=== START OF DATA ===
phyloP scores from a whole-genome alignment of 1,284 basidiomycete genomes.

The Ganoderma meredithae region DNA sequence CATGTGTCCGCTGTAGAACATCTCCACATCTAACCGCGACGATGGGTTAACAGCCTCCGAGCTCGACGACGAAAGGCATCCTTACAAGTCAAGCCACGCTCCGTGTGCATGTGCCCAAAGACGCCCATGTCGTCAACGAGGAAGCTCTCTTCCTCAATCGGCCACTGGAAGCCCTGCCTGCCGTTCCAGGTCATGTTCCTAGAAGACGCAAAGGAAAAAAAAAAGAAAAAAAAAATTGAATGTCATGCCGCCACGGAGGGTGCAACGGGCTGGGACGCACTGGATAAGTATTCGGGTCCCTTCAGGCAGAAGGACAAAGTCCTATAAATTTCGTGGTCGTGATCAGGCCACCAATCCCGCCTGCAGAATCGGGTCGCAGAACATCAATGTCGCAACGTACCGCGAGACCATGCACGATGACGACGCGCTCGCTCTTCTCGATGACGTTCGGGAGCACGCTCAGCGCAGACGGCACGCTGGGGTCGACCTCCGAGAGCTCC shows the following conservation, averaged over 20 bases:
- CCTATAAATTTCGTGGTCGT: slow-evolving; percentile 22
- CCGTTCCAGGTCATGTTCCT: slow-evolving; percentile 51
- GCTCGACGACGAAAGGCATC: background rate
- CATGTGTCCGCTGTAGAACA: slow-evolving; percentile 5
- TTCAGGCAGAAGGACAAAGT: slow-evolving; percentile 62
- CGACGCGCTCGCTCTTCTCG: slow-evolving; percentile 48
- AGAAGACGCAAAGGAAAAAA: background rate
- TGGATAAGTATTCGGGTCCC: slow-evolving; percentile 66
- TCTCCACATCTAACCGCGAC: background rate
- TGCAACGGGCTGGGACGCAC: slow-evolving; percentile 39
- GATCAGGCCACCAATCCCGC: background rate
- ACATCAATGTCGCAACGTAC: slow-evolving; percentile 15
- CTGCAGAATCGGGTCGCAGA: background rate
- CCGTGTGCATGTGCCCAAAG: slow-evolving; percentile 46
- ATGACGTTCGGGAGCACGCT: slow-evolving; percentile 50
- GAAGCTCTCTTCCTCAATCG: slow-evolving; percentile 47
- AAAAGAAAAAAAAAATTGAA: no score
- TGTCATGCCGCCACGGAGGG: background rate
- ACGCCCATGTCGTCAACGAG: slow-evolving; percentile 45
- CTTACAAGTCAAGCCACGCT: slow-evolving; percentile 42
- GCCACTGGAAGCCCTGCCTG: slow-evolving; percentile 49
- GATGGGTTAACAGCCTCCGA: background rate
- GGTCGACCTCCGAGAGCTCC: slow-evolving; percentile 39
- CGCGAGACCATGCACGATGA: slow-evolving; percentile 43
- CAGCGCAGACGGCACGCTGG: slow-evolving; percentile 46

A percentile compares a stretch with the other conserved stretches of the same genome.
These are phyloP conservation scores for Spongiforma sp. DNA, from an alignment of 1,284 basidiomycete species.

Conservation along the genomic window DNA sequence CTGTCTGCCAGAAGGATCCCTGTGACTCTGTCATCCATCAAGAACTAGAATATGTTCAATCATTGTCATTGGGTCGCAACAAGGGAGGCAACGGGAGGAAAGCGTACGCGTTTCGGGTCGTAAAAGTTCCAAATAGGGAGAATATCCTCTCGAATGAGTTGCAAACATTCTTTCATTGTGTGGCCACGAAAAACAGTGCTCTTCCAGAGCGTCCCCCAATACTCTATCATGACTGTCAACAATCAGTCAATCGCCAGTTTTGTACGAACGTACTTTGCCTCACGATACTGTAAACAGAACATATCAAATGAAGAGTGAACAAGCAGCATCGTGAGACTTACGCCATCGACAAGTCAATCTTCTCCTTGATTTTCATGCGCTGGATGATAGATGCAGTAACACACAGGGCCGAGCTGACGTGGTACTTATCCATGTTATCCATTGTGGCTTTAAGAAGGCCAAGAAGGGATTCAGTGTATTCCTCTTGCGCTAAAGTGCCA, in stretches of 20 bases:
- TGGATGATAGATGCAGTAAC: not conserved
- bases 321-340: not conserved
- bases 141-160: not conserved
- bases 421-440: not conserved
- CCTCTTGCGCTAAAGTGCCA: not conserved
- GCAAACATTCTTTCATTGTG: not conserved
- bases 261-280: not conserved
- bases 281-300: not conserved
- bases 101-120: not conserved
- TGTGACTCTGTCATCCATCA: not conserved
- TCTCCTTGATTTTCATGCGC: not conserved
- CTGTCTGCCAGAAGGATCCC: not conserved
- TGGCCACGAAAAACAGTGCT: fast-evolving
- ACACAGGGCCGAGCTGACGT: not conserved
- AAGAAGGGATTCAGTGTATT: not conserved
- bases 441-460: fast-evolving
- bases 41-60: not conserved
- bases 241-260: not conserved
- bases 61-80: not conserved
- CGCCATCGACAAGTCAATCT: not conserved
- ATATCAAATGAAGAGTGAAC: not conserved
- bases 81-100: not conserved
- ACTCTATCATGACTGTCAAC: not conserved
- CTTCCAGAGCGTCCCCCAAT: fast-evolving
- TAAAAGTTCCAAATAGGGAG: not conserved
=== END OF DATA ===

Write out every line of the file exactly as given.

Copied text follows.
phyloP scores from a whole-genome alignment of 1,284 basidiomycete genomes.

The Ganoderma meredithae region DNA sequence CATGTGTCCGCTGTAGAACATCTCCACATCTAACCGCGACGATGGGTTAACAGCCTCCGAGCTCGACGACGAAAGGCATCCTTACAAGTCAAGCCACGCTCCGTGTGCATGTGCCCAAAGACGCCCATGTCGTCAACGAGGAAGCTCTCTTCCTCAATCGGCCACTGGAAGCCCTGCCTGCCGTTCCAGGTCATGTTCCTAGAAGACGCAAAGGAAAAAAAAAAGAAAAAAAAAATTGAATGTCATGCCGCCACGGAGGGTGCAACGGGCTGGGACGCACTGGATAAGTATTCGGGTCCCTTCAGGCAGAAGGACAAAGTCCTATAAATTTCGTGGTCGTGATCAGGCCACCAATCCCGCCTGCAGAATCGGGTCGCAGAACATCAATGTCGCAACGTACCGCGAGACCATGCACGATGACGACGCGCTCGCTCTTCTCGATGACGTTCGGGAGCACGCTCAGCGCAGACGGCACGCTGGGGTCGACCTCCGAGAGCTCC shows the following conservation, averaged over 20 bases:
- CCTATAAATTTCGTGGTCGT: slow-evolving; percentile 22
- CCGTTCCAGGTCATGTTCCT: slow-evolving; percentile 51
- GCTCGACGACGAAAGGCATC: background rate
- CATGTGTCCGCTGTAGAACA: slow-evolving; percentile 5
- TTCAGGCAGAAGGACAAAGT: slow-evolving; percentile 62
- CGACGCGCTCGCTCTTCTCG: slow-evolving; percentile 48
- AGAAGACGCAAAGGAAAAAA: background rate
- TGGATAAGTATTCGGGTCCC: slow-evolving; percentile 66
- TCTCCACATCTAACCGCGAC: background rate
- TGCAACGGGCTGGGACGCAC: slow-evolving; percentile 39
- GATCAGGCCACCAATCCCGC: background rate
- ACATCAATGTCGCAACGTAC: slow-evolving; percentile 15
- CTGCAGAATCGGGTCGCAGA: background rate
- CCGTGTGCATGTGCCCAAAG: slow-evolving; percentile 46
- ATGACGTTCGGGAGCACGCT: slow-evolving; percentile 50
- GAAGCTCTCTTCCTCAATCG: slow-evolving; percentile 47
- AAAAGAAAAAAAAAATTGAA: no score
- TGTCATGCCGCCACGGAGGG: background rate
- ACGCCCATGTCGTCAACGAG: slow-evolving; percentile 45
- CTTACAAGTCAAGCCACGCT: slow-evolving; percentile 42
- GCCACTGGAAGCCCTGCCTG: slow-evolving; percentile 49
- GATGGGTTAACAGCCTCCGA: background rate
- GGTCGACCTCCGAGAGCTCC: slow-evolving; percentile 39
- CGCGAGACCATGCACGATGA: slow-evolving; percentile 43
- CAGCGCAGACGGCACGCTGG: slow-evolving; percentile 46

A percentile compares a stretch with the other conserved stretches of the same genome.
These are phyloP conservation scores for Spongiforma sp. DNA, from an alignment of 1,284 basidiomycete species.

Conservation along the genomic window DNA sequence CTGTCTGCCAGAAGGATCCCTGTGACTCTGTCATCCATCAAGAACTAGAATATGTTCAATCATTGTCATTGGGTCGCAACAAGGGAGGCAACGGGAGGAAAGCGTACGCGTTTCGGGTCGTAAAAGTTCCAAATAGGGAGAATATCCTCTCGAATGAGTTGCAAACATTCTTTCATTGTGTGGCCACGAAAAACAGTGCTCTTCCAGAGCGTCCCCCAATACTCTATCATGACTGTCAACAATCAGTCAATCGCCAGTTTTGTACGAACGTACTTTGCCTCACGATACTGTAAACAGAACATATCAAATGAAGAGTGAACAAGCAGCATCGTGAGACTTACGCCATCGACAAGTCAATCTTCTCCTTGATTTTCATGCGCTGGATGATAGATGCAGTAACACACAGGGCCGAGCTGACGTGGTACTTATCCATGTTATCCATTGTGGCTTTAAGAAGGCCAAGAAGGGATTCAGTGTATTCCTCTTGCGCTAAAGTGCCA, in stretches of 20 bases:
- TGGATGATAGATGCAGTAAC: not conserved
- bases 321-340: not conserved
- bases 141-160: not conserved
- bases 421-440: not conserved
- CCTCTTGCGCTAAAGTGCCA: not conserved
- GCAAACATTCTTTCATTGTG: not conserved
- bases 261-280: not conserved
- bases 281-300: not conserved
- bases 101-120: not conserved
- TGTGACTCTGTCATCCATCA: not conserved
- TCTCCTTGATTTTCATGCGC: not conserved
- CTGTCTGCCAGAAGGATCCC: not conserved
- TGGCCACGAAAAACAGTGCT: fast-evolving
- ACACAGGGCCGAGCTGACGT: not conserved
- AAGAAGGGATTCAGTGTATT: not conserved
- bases 441-460: fast-evolving
- bases 41-60: not conserved
- bases 241-260: not conserved
- bases 61-80: not conserved
- CGCCATCGACAAGTCAATCT: not conserved
- ATATCAAATGAAGAGTGAAC: not conserved
- bases 81-100: not conserved
- ACTCTATCATGACTGTCAAC: not conserved
- CTTCCAGAGCGTCCCCCAAT: fast-evolving
- TAAAAGTTCCAAATAGGGAG: not conserved